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All About Mary

Venezuela

The following Nativities are each displayed in a unique permanent setting created by Marian Library Crèche Collection volunteers. The descriptive text for each was written by Father Johann Roten, S.M.


Nativity set from Venezuela
Broken Pieces
Soibor Ceramica

Mended with care but still broken, the figures of this set from the highlands of Venezuela echo the age-old tradition of pre-Columbian art. Hollow, of thin burnt clay and conic in shape, the personages seem a mere pretext for ornamental intricacies and the beauty of geometry. Hieratic and tall, the actors of this set convey a sense of stability and calmness amid unrest. Mary stands alone, broken: a silent reminder of both human brokenness and healing.

– ML.0136.2

Nativity set from Venezuela
Silent Night
Unknown artist

Some Nativity sets make you laugh, others deliver a social message, still others want to make a cultural statement. Are there many to invite silence, drawing you into a mood of wordless contemplation? This set seems to qualify in more than one way. The figures seem like animated by a swaying rhythm of peaceful harmony. Their darkly luminous complexions set them off in gentle waves from the light green background, only to invite the spectator to follow them back into the silent night of starlit meditation. Wordless contemplation, starlit meditation is one of the things Christmas needs to offer.

– MLA.356

Nativity sets from Venezuela
In Praise of Mothering
Taller Elmilagio

This nativity representation emphasizes contrast and similarity. The two dominant mother figures are of pre-Columbian tradition. They represent a birthing mother (right) and a mother feeding her child (left). The nativity scene, dwarfed and traditional in style, suggests a stark but welcome contrast. Each of the figures is a little masterpiece of ornamental design in pre-Columbian tradition. Most important, the set is in praise of mothers then and now. One of them was Mary, mother of Jesus called Savior.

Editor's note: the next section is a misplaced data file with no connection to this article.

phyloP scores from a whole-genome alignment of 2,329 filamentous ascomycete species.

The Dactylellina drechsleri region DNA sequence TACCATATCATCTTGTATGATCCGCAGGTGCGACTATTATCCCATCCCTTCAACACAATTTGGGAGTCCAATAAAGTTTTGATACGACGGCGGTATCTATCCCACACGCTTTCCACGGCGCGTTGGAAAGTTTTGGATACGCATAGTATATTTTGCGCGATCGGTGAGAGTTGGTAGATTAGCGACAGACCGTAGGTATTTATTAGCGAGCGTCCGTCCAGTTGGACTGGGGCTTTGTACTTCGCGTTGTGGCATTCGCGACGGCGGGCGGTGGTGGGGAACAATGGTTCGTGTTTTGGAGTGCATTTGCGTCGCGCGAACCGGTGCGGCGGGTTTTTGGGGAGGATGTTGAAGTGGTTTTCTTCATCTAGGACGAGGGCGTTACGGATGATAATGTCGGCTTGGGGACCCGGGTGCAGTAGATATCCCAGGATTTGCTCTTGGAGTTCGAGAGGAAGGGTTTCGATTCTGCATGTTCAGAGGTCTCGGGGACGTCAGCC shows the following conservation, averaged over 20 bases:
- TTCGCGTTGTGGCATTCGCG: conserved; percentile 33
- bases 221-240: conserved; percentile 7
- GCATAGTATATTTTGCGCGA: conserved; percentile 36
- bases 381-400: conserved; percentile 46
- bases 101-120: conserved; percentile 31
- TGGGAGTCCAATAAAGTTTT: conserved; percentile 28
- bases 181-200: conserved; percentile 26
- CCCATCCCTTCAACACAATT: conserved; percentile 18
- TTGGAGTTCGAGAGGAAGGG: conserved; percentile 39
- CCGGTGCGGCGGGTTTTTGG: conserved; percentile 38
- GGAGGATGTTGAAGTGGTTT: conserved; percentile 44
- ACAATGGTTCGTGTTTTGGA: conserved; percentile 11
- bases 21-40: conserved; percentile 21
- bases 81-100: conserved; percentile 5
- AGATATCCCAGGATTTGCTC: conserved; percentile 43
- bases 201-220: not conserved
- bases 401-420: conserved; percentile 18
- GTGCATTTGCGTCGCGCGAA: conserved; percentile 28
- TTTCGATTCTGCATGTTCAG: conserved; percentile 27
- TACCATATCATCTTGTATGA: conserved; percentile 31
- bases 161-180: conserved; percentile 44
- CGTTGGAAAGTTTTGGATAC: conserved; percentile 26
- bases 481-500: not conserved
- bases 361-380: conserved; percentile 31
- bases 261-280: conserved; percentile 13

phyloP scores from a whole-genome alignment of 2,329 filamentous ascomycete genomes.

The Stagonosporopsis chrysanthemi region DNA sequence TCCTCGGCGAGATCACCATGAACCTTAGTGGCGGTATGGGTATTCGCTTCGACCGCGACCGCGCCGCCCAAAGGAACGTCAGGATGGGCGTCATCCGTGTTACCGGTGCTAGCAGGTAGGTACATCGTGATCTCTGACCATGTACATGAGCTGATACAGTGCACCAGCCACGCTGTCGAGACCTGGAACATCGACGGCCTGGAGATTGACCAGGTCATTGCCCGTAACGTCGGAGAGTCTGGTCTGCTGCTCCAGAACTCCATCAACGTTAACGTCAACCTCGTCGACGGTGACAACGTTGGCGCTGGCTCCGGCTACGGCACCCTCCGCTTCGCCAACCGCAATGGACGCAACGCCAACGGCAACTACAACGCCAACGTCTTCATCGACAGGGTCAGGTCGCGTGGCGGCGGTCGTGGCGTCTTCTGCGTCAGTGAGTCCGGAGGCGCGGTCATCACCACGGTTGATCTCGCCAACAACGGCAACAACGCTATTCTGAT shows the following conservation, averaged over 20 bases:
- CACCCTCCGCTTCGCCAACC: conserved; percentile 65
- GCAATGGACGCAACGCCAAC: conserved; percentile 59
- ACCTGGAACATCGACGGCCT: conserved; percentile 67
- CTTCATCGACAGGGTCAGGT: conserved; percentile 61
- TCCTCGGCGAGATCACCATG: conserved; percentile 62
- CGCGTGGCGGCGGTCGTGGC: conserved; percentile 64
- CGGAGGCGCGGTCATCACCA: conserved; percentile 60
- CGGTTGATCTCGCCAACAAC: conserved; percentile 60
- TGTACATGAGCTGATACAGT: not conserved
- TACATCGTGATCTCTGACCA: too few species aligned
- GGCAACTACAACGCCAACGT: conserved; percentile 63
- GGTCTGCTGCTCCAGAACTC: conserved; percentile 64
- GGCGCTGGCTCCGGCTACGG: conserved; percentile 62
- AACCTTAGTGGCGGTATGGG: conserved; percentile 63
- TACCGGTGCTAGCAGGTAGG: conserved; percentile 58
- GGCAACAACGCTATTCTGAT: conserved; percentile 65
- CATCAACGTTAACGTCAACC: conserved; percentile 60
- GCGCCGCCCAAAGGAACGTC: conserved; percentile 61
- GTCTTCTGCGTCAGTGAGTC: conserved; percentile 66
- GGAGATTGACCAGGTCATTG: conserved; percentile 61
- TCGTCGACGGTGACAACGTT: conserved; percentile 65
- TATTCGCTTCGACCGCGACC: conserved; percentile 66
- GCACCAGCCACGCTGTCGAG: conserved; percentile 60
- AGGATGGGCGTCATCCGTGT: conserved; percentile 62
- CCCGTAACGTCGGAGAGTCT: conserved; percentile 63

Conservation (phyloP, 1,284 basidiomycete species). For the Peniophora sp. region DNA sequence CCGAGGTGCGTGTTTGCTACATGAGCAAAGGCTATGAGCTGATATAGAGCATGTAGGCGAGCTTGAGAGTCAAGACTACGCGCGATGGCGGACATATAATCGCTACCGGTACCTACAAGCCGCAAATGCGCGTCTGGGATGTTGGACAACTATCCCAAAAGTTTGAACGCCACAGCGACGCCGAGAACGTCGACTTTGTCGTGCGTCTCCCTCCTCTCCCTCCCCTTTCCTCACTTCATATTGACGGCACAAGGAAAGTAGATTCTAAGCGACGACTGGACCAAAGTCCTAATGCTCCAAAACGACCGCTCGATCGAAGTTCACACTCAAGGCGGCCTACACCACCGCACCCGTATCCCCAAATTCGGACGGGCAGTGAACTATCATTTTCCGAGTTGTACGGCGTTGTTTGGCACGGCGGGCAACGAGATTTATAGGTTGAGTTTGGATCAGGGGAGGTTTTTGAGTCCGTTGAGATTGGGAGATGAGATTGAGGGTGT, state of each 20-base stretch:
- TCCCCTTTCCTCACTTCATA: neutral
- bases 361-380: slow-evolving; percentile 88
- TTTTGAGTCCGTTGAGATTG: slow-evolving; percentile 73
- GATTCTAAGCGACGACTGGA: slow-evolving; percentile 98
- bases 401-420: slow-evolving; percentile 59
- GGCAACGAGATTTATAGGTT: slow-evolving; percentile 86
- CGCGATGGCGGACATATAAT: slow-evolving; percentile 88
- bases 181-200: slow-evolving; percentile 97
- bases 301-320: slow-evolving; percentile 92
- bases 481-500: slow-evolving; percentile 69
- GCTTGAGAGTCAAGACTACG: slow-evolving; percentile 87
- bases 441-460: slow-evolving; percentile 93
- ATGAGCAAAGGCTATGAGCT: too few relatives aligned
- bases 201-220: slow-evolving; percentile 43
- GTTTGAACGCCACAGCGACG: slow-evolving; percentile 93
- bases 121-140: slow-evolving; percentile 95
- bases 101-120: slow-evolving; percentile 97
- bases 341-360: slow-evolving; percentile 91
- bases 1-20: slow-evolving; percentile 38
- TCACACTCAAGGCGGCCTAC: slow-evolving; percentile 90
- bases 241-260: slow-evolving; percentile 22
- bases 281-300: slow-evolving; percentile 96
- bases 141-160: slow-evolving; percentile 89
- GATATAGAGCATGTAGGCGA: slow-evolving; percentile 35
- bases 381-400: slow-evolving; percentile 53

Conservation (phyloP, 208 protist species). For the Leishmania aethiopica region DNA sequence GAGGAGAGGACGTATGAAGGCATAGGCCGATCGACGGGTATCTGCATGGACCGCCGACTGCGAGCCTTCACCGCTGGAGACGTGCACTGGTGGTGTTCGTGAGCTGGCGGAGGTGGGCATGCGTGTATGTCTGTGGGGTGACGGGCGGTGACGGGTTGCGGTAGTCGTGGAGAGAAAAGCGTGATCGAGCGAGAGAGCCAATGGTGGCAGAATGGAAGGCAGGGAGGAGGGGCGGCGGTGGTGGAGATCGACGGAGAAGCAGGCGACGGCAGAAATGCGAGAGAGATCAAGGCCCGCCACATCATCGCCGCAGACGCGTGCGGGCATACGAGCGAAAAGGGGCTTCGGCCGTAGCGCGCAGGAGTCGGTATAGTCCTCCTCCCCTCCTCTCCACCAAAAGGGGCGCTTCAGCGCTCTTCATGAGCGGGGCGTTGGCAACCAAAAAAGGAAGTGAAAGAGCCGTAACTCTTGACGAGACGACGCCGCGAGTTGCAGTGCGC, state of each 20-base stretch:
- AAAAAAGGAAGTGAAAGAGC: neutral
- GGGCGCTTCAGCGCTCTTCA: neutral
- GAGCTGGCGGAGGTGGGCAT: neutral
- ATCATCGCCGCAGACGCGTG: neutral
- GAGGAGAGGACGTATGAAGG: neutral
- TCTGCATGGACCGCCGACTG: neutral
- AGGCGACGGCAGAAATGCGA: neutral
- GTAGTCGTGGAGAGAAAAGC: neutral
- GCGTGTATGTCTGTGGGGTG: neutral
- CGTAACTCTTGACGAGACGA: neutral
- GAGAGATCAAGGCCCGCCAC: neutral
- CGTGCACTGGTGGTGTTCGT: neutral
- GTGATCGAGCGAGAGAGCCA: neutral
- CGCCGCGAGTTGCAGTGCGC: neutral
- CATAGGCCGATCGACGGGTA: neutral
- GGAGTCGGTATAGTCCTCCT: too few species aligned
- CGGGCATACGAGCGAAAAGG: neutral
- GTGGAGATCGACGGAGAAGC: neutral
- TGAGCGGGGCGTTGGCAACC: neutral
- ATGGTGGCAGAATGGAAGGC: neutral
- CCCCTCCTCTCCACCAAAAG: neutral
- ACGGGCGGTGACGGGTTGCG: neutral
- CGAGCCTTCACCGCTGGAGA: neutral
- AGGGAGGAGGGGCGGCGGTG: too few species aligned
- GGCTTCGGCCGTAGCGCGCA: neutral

– ML.0138.22

Nativity sets from Venezuela
Best Friends
Unknown artist

Venezuelan Nativities come in many shades. Some imitate the rich ornamental beauty of pre-Columbian art. A more recent style combines the Latin American reaction against baroque gravity with the lightweight childlikeness of US nativity sets. This nativity, on a Chinese checker board, conveys playfulness with caution. The caution refers to the two animals, a playful version of ox and ass. They have always been best friends of Jesus; ever since God felt abandoned by his people and hailed the faithfulness of ox and ass (Isaiah 1:3). Not mentioned in Luke and Mathew, they stand for the intelligence and affection of animals — a challenge sometimes of human behavior. More important — and don't be jealous, Mary and Joseph — they announce Jesus' future: his willingness to carry the weight of the world (ass) and to be sacrificed on the cross (ox).

– MLA.33

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